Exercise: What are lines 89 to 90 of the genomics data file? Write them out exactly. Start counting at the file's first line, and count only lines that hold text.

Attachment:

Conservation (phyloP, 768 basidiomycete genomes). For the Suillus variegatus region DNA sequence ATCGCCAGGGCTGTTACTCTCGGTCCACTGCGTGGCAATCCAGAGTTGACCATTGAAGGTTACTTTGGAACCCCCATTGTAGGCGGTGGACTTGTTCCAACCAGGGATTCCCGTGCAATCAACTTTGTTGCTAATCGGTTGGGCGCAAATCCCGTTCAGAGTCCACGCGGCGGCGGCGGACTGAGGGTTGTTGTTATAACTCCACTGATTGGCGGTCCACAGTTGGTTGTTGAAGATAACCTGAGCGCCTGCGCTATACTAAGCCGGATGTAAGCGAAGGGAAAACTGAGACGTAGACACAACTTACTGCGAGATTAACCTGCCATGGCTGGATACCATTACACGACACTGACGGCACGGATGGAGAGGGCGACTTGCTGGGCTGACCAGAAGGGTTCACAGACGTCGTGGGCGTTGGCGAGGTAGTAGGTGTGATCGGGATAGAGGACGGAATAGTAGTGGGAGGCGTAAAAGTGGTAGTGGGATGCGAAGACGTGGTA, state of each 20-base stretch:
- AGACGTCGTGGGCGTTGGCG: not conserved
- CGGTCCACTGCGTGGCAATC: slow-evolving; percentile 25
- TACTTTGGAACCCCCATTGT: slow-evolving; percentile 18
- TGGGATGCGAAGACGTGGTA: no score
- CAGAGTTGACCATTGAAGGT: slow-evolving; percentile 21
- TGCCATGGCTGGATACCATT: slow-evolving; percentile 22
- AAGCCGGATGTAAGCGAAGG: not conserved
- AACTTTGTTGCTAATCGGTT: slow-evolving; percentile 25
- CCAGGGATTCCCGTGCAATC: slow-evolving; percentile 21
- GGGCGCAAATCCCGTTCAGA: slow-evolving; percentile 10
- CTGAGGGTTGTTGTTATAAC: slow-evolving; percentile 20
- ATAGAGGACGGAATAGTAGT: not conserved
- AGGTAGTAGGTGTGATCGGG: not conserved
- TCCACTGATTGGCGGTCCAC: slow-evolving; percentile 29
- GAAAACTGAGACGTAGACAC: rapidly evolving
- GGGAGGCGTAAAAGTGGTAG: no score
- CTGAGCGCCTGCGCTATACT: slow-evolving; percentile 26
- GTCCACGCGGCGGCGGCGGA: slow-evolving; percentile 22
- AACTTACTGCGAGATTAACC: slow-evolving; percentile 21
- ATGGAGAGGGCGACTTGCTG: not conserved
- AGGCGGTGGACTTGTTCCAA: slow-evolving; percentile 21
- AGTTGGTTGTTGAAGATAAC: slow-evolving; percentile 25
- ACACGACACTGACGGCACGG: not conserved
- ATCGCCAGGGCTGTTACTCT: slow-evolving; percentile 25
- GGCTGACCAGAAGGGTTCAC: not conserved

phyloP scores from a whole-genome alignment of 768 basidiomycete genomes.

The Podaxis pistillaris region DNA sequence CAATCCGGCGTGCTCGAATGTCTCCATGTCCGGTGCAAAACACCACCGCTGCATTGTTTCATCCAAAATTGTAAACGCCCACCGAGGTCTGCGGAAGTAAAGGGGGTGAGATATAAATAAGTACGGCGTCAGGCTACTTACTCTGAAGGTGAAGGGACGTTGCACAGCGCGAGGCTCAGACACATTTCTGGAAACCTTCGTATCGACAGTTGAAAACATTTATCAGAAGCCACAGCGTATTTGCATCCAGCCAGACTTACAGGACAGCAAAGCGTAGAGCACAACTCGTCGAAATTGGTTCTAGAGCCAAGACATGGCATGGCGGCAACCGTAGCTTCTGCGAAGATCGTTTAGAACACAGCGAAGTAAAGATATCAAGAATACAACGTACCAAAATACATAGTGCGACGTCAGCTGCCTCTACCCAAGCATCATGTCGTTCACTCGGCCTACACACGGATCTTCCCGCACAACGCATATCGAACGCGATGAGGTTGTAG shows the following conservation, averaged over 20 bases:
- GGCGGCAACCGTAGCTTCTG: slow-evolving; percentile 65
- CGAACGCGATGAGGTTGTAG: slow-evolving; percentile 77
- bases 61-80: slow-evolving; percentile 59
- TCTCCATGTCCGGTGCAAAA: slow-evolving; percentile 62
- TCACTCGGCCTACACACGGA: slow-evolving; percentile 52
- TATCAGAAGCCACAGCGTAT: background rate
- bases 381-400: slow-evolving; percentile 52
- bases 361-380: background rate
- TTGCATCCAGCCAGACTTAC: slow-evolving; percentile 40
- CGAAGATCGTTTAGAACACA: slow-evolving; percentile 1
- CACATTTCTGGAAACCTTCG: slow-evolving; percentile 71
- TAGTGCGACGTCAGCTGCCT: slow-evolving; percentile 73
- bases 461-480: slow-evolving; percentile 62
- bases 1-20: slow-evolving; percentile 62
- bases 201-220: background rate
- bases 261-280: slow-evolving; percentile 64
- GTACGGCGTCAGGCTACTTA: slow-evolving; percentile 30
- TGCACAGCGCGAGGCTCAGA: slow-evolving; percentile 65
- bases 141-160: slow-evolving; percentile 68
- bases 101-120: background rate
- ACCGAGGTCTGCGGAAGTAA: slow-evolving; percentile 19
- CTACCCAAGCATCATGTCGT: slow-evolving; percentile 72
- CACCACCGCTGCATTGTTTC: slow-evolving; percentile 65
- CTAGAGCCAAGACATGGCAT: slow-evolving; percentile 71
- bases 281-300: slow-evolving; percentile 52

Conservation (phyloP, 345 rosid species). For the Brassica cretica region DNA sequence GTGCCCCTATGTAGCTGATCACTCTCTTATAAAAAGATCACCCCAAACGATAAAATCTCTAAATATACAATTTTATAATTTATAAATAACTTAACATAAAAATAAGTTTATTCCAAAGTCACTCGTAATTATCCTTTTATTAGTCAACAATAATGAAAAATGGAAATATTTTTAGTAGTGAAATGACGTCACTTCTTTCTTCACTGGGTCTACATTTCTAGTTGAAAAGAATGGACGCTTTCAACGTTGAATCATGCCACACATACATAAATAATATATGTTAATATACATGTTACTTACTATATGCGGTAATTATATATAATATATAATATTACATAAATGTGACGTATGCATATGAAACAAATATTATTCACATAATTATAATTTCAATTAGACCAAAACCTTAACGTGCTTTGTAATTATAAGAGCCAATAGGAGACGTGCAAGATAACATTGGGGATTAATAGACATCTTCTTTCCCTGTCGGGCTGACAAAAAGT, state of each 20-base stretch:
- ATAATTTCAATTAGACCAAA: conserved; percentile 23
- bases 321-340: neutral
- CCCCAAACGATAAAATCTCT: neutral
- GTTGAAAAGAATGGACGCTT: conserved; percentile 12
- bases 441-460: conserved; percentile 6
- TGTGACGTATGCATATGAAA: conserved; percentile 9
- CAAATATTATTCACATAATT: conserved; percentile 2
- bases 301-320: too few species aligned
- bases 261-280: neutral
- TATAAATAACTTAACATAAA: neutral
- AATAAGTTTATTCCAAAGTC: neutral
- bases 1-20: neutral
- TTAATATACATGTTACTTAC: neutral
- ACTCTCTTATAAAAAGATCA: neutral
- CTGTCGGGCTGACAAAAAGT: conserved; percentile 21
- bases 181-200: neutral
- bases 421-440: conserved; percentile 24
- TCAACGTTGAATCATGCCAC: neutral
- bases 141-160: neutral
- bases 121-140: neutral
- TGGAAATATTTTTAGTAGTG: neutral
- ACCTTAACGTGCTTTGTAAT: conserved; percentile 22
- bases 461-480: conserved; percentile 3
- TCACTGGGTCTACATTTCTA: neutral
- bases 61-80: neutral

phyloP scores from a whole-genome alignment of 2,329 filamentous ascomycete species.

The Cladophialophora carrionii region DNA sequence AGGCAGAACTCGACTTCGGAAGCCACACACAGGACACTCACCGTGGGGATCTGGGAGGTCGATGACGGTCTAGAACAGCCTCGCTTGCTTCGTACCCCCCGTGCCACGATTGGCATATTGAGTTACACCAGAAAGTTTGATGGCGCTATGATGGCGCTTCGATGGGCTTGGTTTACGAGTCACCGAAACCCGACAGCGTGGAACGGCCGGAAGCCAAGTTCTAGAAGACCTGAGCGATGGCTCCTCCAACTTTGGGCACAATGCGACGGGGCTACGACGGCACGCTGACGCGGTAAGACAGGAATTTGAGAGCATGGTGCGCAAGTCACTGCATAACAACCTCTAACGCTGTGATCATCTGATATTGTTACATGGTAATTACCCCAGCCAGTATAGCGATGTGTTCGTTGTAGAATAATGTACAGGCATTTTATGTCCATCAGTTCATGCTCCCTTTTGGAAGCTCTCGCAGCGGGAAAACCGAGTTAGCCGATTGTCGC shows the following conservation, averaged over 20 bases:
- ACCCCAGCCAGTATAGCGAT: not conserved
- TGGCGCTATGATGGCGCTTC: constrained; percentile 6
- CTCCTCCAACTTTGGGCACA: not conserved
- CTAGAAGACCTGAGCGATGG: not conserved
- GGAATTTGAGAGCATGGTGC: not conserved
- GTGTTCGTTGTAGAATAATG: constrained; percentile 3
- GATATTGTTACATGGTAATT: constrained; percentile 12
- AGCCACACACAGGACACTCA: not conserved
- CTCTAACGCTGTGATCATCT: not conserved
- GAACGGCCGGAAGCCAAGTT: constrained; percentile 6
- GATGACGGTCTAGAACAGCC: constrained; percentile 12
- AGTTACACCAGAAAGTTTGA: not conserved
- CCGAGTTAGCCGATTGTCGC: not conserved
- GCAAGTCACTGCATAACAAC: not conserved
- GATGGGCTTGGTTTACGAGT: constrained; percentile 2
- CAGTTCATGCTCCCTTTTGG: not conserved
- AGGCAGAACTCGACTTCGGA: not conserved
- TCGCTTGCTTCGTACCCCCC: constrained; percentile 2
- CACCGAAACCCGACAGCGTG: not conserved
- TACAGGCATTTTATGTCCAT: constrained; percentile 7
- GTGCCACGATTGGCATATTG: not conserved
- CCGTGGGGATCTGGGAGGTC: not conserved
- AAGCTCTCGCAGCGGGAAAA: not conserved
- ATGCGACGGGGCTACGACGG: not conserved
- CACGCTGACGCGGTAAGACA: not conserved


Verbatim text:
- AGCCACACACAGGACACTCA: not conserved
- CTCTAACGCTGTGATCATCT: not conserved